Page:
“Gee, daddy, a brontosaurus! Let’s animate him!”

“Like this?” The father finds several animations that have been published for this brontosaurus. Choosing one, he makes the brontosaurus walk and eat.

“I wonder what the bones of the dinosaur look like while he’s walking”, ruminates the child.

Father links to bones while maintaining the animation. Now the skeleton walks inside its outline, still munching from trees. “Oh, save that, daddy!”

Daddy hits a button and a private link is created to the original dinosaur picture, the animation frame, and the skeleton—all of which may be brought together again, with time and date, when the child wants to see her “dinosaur picture”.

Hey, here we are in Snow White and the Seven Dwarfs. A Disney vision. Shall we jump sideways on links to older illustrations? Yikes, the 19th century engravings are too sinister. Let’s see if this passage has a corresponding part in the Donald Barthelme version.

Once we can have full and independent linking and windowing, scholarship changes dramatically. A commentator or critic can underline precisely what he is referring to at any time, and gather together whatever pieces support his thesis. Intercomparison and exegesis become easier to do and easier to follow. Detailed annotations to existing writings may easily be published, anthologies of related materials can easily be put together.

Perhaps most important, this richness and completeness becomes available to students who before have had to deal with simplified, bowdlerized, and gutless materials.

Consider schools. From the one-room schoolhouse, a cooperative endeavor fostering individual goals and abilities in a sharing atmosphere, we went to a batch-processing system with inane fixed curricula, arbitrary and meaningless standards of success and failure (what in hell does a “B” in geometry mean?), and teaching as a platoon-control process. Human mentality, even for the “well educated”, has been kept by the educational system and popular outlook far below the levels we can, and ought to, attain.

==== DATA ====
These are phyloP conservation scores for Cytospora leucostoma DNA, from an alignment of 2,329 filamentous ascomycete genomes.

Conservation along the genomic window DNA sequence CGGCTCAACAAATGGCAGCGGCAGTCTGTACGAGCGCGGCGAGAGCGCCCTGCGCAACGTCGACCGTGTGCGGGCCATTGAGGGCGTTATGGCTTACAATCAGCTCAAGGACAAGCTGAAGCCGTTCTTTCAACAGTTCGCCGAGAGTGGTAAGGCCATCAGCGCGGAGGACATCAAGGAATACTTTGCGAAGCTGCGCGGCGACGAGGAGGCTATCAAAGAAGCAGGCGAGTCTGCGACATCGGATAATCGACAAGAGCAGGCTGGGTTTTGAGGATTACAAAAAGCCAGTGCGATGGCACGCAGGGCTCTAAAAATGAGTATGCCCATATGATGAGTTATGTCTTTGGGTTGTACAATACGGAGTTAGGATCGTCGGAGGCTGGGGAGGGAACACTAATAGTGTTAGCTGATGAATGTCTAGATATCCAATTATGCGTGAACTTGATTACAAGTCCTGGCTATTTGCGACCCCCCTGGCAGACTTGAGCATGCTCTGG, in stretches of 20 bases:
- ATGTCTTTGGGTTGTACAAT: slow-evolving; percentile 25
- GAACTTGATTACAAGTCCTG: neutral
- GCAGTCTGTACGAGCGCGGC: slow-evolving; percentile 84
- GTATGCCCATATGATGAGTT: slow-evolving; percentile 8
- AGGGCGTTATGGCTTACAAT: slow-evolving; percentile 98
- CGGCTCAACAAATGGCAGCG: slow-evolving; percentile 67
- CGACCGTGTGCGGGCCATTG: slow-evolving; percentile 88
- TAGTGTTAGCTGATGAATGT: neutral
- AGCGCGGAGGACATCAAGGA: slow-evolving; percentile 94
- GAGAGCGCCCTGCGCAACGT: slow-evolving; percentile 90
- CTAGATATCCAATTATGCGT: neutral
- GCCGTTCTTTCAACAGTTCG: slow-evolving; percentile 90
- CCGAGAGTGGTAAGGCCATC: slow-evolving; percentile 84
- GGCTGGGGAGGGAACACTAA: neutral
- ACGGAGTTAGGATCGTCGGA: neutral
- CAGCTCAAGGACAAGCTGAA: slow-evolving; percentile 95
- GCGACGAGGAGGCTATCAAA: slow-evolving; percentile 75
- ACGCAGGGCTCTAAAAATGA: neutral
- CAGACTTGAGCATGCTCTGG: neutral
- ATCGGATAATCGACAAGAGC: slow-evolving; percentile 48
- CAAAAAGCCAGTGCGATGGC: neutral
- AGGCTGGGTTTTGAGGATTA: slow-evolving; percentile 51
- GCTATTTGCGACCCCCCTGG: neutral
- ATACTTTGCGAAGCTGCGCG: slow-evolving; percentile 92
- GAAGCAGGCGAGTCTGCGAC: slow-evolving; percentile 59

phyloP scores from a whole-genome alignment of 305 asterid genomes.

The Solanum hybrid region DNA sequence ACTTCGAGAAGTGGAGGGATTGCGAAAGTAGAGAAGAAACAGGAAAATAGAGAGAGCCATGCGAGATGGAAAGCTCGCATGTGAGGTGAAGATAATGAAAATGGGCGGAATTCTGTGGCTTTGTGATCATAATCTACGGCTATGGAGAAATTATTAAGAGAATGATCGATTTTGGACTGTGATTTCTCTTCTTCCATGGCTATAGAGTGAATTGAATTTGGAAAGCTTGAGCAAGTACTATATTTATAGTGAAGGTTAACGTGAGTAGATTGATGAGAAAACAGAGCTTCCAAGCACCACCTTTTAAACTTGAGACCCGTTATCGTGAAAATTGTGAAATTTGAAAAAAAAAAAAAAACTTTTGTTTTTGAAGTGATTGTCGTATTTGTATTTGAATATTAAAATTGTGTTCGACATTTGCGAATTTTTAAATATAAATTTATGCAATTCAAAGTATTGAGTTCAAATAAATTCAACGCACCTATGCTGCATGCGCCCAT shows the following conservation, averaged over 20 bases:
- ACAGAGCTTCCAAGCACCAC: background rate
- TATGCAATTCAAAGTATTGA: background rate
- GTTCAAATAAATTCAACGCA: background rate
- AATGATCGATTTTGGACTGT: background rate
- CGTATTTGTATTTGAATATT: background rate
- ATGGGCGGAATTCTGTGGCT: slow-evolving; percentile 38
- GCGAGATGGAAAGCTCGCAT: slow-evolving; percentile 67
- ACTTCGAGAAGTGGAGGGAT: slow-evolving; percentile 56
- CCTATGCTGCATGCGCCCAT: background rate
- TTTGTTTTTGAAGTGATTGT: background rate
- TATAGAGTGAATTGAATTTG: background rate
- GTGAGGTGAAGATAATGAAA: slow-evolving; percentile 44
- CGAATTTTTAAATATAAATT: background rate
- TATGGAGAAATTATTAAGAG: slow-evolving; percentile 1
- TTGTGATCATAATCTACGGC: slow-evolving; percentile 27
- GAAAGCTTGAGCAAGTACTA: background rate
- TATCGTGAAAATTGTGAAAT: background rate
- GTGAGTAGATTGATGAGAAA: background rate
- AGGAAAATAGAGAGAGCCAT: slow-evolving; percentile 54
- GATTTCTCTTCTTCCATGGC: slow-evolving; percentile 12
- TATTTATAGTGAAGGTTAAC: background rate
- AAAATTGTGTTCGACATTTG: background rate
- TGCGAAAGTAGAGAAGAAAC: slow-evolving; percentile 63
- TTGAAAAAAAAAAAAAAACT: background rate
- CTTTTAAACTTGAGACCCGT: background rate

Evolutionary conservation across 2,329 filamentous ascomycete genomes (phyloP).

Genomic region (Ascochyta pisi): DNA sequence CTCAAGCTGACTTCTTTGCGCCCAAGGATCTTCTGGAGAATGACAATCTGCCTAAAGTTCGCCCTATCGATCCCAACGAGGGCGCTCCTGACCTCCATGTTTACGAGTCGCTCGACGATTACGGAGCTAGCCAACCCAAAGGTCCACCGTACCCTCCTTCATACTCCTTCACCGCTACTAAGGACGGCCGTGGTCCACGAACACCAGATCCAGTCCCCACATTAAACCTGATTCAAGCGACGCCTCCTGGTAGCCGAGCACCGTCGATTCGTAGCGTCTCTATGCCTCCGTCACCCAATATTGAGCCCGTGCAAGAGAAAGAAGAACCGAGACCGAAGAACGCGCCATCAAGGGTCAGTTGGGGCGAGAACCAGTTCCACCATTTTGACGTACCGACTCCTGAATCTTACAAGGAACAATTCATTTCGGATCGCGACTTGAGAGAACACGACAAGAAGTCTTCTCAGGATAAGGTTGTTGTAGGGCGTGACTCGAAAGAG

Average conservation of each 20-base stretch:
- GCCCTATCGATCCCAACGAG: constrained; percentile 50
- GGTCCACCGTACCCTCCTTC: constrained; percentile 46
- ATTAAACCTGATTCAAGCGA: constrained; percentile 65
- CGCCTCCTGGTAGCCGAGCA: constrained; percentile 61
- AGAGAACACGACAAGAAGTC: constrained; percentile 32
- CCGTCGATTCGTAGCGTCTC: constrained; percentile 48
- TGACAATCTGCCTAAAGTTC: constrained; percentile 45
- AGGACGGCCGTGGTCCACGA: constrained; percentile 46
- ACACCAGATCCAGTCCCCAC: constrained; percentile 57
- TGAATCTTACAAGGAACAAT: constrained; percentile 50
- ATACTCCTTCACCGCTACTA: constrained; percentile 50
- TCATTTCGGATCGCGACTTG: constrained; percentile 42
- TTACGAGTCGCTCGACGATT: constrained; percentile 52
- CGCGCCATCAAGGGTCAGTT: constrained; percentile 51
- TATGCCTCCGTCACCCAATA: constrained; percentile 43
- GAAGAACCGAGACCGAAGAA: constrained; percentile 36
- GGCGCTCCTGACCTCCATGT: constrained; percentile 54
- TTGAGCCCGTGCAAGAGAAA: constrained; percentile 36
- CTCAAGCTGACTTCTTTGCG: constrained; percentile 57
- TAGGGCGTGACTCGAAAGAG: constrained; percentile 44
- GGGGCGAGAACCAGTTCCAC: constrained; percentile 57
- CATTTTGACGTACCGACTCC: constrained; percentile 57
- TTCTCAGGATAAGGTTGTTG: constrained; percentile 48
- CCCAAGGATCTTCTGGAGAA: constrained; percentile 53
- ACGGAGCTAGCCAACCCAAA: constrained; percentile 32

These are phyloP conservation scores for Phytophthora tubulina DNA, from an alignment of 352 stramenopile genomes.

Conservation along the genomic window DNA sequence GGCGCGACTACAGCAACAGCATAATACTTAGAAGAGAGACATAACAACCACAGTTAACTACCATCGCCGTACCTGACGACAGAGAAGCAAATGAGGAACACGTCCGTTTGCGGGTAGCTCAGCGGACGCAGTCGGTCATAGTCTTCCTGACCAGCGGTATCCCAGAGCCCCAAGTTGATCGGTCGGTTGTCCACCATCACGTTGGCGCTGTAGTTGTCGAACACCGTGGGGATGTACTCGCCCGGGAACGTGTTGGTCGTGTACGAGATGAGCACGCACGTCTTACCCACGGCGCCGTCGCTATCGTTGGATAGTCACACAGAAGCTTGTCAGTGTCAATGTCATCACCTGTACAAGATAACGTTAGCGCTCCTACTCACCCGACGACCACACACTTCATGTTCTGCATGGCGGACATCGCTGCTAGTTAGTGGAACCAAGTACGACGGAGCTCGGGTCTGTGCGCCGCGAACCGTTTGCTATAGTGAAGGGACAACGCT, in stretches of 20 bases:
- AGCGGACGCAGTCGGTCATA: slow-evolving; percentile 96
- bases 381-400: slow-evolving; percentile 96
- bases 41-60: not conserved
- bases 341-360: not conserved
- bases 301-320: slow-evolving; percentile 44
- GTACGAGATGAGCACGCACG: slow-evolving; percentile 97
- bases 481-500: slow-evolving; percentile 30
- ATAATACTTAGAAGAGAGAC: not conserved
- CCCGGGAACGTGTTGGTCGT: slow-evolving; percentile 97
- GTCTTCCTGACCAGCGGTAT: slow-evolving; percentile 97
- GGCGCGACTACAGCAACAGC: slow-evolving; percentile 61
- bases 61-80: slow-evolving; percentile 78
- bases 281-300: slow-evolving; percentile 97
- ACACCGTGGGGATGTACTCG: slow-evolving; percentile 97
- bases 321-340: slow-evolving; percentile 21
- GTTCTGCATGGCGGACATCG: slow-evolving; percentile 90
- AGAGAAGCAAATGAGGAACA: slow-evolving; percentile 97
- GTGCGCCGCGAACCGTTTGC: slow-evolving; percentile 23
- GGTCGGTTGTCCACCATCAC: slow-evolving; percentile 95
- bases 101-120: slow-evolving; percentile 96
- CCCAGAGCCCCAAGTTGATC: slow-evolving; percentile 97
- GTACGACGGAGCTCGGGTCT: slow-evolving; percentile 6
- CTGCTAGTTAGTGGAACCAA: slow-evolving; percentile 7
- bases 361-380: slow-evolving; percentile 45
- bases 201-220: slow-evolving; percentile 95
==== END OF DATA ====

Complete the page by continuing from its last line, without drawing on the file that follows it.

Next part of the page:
Why is it that schools are by their nature boring and oppressive, yet museums, which may cover the same subjects, are liberating and exciting to kids? The answers are fairly simple: one is dull, the other is vivid; one is confining, the other is free.

Now there ought to be a way—there’s going to be a way—to combine the freedom of a museum with a reasonable criterial system for monitoring achievement.

Aside from the merest basics, it is not important what you learn, it is important that you learn, and if there are a lot of choices then you are going to choose for yourself and succeed for yourself; thus you feel gratified from the learning process and competent to continue it, and those are two outcomes the schools have studiously avoided.

How to bring out the excitement, controversy, drama, of all the world’s subjects, put this in a voluntaristic and uncontrolled framework, and keep it orderly? By creating, I think, a whole new hyperworld where we fly our crts through text and graphics of every kind, and a social world built around it— where ideas become important.

There are several key problem areas

1. Curriculum. It is unfathomable to me, when so little education is cumulative, and when adults say over and over that they don’t remember what they “learned” in school, why curriculum is assumed to be of any importance, thought to be anything other than a pointless and painful charade. Nobody learns it anyway; it’s simply an administrative runaround. (“Curriculum” originally meant “racetrack”.)

2. “Subjects”. There are no “subjects”. Everything is deeply intertwingled. Supposed subjects arc arbitrary divisions in the infinite tapestry of human ideas and concerns. The true interconnectedness of knowledge, as well as the sweeping disagreements that make scholarship interesting, should be available to students at all levels.

3. Personal conflicts. The problems between teacher and student of personality, authority, and outlook often swamp whatever else is supposed to be going on. There has got to be a way around this.

4. Cognitive style. Different people learn best in different ways, and anything could be taught in any style—but much energy is wasted on promoting cognitive style as well.